It is about 20 minutes into a “pitch deck” meeting and the salesman has yet to ask a question or engage with us.  Has he even taken a breath?  We are still hearing about His company history, His clients, His product, and His success.  I stopped caring and started answering emails on my iPad about 12 minutes ago and he has not even noticed.

Why are we all in the room? Is it…

  1. To finish the PowerPoint presentation regardless of all obstacles?
  2. To bestow a lifetime achievement award on his company?
  3. To test a new form of torture?
  4. To determine if he has a solution that meets my needs?

If you answered anything but D, you likely helped him write the presentation and it will fail.  It would also put you in the unfortunate majority of presentations I see.

In general, people remember the first and last things you say or do (something called “primacy” and “recency” effects) and most of the middle is a blur.  Additionally, people (prospects!) want to be engaged, tell their story, and find a solution to their problem.

Logic and experience would tell us that if you merge those two ideas above, that sales meetings should lead off and close with engagement.  It looks something like this:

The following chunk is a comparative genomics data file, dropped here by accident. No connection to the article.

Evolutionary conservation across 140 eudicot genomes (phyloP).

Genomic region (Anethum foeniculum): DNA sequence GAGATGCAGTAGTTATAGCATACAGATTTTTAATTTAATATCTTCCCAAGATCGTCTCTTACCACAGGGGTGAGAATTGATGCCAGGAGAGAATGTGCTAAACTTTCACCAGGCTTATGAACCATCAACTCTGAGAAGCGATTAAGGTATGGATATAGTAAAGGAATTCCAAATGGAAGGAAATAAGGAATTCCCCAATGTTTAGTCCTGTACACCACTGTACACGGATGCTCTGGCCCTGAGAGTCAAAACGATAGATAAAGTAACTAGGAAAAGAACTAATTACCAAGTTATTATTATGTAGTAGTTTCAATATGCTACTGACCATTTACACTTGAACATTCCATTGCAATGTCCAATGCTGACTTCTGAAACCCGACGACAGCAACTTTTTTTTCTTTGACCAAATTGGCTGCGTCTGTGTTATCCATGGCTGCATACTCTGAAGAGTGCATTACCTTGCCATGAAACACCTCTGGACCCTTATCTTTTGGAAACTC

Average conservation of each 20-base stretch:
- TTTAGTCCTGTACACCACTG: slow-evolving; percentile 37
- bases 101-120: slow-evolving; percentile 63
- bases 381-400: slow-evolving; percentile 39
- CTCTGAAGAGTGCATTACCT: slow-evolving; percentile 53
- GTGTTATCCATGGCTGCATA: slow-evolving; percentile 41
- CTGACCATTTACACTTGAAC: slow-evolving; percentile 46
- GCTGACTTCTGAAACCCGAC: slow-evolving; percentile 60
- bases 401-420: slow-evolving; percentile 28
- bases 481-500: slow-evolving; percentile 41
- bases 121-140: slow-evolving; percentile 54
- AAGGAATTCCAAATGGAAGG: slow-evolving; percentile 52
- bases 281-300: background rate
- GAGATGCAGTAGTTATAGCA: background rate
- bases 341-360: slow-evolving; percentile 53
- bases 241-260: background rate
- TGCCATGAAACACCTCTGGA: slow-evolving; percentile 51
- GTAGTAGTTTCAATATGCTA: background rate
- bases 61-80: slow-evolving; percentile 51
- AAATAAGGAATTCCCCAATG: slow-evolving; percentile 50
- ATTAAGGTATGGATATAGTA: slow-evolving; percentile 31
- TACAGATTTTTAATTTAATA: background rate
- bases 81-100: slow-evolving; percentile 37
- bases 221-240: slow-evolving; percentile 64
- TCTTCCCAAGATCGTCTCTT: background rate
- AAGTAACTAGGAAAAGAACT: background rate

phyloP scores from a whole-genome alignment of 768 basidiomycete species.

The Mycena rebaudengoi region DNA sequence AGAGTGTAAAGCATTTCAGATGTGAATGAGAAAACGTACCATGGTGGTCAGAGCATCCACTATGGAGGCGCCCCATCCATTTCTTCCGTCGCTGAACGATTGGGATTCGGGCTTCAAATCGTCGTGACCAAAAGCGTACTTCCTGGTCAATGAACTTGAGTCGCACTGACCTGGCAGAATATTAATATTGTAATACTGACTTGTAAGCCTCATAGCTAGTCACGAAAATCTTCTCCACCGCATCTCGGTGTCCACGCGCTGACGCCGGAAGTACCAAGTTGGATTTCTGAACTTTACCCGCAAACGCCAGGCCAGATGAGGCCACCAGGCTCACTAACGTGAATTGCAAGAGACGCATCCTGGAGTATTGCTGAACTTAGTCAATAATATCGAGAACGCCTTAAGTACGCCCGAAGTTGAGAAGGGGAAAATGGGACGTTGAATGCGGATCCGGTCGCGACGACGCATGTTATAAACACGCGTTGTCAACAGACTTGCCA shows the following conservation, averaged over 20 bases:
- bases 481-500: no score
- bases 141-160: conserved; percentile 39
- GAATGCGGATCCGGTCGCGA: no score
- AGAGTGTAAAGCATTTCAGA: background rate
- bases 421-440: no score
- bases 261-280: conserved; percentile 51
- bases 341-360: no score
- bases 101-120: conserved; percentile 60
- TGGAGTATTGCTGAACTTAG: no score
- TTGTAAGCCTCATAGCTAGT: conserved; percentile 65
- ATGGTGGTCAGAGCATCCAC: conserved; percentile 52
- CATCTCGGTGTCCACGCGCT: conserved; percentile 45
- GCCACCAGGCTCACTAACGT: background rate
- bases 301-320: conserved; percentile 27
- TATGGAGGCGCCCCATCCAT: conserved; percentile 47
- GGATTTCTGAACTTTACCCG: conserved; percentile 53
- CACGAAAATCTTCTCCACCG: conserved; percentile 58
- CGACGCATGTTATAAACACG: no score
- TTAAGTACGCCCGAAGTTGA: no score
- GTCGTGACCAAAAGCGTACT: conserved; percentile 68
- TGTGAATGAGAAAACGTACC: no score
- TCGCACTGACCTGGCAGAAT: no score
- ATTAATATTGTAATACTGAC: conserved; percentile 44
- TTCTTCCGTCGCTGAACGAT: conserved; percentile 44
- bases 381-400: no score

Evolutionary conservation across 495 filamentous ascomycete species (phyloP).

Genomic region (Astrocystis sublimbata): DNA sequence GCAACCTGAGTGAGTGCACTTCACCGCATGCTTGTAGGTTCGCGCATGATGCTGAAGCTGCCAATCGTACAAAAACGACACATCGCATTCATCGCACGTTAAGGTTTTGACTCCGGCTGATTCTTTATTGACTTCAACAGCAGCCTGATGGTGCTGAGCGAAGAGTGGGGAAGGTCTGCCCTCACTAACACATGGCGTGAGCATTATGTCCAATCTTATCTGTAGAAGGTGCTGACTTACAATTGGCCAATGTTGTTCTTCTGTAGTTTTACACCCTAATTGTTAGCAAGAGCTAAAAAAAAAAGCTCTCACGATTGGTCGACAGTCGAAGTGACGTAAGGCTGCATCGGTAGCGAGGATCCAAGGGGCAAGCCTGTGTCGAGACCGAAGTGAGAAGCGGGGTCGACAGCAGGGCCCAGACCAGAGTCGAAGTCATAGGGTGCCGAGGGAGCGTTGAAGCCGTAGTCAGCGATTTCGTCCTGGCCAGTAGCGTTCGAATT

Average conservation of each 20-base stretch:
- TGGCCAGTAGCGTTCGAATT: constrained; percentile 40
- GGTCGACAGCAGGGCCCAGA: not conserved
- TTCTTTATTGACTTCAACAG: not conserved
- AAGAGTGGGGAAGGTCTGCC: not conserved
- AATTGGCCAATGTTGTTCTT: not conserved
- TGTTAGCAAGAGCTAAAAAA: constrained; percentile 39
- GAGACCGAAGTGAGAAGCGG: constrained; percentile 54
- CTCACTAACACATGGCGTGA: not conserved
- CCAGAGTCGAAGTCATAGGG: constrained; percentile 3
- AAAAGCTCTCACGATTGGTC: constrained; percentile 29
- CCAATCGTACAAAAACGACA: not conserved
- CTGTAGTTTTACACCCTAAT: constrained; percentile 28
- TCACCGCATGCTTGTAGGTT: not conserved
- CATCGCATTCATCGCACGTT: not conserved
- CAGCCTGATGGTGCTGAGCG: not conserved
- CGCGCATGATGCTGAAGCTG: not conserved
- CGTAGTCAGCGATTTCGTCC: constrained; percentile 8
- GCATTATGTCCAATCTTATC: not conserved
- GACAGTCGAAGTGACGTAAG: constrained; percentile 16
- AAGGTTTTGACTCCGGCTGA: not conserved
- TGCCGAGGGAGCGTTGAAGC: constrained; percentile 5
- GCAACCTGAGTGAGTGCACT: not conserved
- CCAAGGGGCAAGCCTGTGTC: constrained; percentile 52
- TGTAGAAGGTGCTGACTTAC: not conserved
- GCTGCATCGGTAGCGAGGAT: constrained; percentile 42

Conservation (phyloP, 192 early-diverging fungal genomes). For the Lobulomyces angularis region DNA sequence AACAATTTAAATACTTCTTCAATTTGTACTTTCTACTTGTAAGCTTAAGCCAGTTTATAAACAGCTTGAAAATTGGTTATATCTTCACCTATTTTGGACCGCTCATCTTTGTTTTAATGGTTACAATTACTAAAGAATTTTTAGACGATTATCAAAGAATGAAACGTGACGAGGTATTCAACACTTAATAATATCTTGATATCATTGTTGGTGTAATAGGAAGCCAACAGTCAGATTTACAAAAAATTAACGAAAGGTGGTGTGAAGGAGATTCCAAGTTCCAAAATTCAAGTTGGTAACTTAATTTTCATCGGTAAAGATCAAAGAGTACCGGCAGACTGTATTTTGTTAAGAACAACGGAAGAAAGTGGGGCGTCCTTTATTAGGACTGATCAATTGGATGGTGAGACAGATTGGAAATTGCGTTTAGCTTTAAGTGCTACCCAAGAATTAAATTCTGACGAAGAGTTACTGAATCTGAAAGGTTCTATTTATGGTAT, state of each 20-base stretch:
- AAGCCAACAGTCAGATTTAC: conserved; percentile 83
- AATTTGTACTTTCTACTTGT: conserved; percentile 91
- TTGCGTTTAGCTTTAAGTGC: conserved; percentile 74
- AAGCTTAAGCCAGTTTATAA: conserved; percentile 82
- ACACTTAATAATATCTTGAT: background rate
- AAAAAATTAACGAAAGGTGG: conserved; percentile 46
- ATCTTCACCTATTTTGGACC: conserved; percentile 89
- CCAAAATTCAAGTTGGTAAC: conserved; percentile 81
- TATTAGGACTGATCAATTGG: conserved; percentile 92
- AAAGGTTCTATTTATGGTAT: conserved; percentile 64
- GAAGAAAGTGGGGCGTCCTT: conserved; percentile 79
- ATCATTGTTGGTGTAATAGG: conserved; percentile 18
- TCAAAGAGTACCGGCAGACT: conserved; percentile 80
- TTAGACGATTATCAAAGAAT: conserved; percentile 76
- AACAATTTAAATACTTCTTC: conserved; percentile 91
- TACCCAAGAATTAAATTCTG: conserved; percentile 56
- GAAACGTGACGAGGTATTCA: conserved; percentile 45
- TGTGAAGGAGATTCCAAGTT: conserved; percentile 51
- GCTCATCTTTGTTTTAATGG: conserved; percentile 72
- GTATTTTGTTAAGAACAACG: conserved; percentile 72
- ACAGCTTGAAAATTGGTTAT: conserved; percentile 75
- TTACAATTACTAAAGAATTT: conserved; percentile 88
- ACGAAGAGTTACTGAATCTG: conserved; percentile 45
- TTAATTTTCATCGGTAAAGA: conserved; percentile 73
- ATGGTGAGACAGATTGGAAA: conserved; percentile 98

1. Ask questions to verify that you understand the prospect’s key needs and then show specifically how you can solve them.
  2. Only present or speak to what is relevant to the needs.
  3. Know your material and value so well that you can jump straight to the important stuff.  Your pitch deck should be backup and not the focus & objective.

Open and close with engagement and dialog.  You will be more successful.  After all, you can’t sell anything to me if I stopped paying attention 12 minutes ago.



Mr. CMIO is a 20 year veteran in IT who has done almost every role in applications, infrastructure, and management.   Most of his adult working life has been in the financial services industry where he does constant battle to keep regulators and auditors from making things harder and worse.  After dealing with regulators and auditors, sales people don’t scare him and he’d really like them to actually help him.

Mr. CMIO has twice created the CIO role for public companies and is known as a mentor and coach who has developed other senior IT executives.  He is active in industry and community organizations developing the next generation of leaders.   In the last 5 years, he has taken on the additional roles of running business process improvement, new business launches, and chief marketing officer (CMO).  He is part of the new breed of cross-functional IT executive.  Don’t try to trick him or go around him, it only makes you look bad and he tells his friends about you.  Work with him and he will work with you.


Share Button